The History of Coffee around the World
The British may be known for "Tea Time" but the Dutch are responsible for spreading coffee around the world.
Coffee's journey around the world began in Ethiopia, where it was discovered, through trade to Saudi Arabia and Yemen, where it grows very well. Coffee was exported from the Middle East through a port named 'moca' - giving its coffee that name.
In the 1600s the Dutch dominated the world's shipping trade and they brought coffee to their colonies. Names we know today as origins of the world's most famous coffees; Java, Sumatra and Timor, in and around modern day Indonesia.
The Dutch also planted coffee in Ceylon, now called Sri Lanka off the south coast of India. Ceylon had a thriving coffee industry from the mid to the late 1600s when a coffee leaf blight, a fungal disease for which there was no cure, decimated the entire industry. Ceylon was a British colony at this time and tea plants from the Assam region of northern India were planted to provide the growing demand for tea to England, much of which had previously been imported from China. Sri Lanka is a thriving tea producer today.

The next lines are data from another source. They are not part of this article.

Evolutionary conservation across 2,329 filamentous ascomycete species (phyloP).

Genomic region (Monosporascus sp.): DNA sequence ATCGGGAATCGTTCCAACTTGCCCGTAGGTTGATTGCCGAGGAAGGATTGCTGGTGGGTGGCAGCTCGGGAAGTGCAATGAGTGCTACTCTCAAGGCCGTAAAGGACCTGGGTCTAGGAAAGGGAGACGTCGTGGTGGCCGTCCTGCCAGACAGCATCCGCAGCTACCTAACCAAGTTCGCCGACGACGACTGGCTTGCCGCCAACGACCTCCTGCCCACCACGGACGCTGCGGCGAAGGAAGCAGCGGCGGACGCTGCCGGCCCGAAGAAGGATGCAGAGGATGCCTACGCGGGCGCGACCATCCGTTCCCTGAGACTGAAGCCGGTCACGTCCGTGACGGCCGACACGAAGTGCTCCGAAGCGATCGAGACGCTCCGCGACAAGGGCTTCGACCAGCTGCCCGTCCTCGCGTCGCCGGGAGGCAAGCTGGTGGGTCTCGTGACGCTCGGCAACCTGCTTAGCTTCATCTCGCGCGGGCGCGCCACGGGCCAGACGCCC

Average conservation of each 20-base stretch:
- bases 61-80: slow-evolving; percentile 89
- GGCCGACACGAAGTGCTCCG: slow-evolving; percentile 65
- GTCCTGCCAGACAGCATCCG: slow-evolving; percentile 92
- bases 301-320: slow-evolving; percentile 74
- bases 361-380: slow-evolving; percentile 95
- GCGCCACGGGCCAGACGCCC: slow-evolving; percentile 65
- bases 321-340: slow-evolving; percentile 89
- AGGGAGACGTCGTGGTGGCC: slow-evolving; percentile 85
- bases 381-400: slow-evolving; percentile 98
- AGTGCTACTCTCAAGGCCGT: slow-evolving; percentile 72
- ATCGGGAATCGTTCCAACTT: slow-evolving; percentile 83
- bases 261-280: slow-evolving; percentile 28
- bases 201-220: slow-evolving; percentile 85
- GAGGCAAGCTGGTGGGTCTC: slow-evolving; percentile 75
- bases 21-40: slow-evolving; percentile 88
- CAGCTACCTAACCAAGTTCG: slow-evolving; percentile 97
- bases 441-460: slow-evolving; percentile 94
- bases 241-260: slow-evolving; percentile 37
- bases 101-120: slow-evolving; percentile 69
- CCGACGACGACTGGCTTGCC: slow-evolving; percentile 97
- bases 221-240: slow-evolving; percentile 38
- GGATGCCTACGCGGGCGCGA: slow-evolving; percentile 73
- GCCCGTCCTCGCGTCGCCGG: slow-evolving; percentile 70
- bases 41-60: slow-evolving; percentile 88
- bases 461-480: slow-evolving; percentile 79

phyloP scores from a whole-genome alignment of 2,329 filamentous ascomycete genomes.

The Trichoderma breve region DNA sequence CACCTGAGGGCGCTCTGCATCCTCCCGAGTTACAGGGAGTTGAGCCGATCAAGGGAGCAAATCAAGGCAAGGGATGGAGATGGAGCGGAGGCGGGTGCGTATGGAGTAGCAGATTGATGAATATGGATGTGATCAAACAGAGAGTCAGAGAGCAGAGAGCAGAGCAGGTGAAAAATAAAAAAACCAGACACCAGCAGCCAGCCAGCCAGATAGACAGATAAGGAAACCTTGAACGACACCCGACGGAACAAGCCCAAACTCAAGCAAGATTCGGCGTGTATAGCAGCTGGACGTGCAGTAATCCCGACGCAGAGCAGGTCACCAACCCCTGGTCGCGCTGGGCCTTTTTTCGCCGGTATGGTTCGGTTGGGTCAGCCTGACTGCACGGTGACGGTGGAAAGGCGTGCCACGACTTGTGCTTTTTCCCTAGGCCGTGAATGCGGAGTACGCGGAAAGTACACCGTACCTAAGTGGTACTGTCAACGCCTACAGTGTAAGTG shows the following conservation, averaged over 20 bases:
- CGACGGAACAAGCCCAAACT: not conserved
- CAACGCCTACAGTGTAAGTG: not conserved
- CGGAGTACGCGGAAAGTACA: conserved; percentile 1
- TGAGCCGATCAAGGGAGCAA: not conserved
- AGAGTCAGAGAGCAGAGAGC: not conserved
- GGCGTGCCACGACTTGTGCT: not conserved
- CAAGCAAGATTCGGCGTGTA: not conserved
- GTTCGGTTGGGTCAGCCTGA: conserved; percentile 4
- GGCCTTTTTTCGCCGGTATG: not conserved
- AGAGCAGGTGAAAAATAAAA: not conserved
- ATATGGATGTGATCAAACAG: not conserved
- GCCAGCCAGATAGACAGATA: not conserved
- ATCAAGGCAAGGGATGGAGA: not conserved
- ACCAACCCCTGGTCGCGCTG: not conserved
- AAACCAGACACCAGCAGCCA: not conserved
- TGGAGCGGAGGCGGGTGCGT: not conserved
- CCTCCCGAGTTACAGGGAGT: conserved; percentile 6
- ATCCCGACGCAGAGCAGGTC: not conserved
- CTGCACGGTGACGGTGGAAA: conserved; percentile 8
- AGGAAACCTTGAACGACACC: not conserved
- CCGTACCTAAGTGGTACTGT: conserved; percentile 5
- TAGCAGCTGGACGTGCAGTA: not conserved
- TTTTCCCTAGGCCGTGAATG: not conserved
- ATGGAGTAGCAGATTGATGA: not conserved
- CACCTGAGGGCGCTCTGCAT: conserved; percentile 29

By the 1700s the Dutch had planted coffee in the South American country of Surinam, which borders modern day Brazil. From there it became widely established throughout South America and made South America the coffee center of the world.
The Dutch brought coffee to Japan in the late 1800s where it competed with tea but never overtook it. Today the Japanese enjoy some of the world’s most rare and expensive coffees from Jamaica and Kona Hawaii.
British traders completed Coffee's trip around the world by bringing coffee to the African nation of Kenya, just south of Ethiopia where it was originally discovered.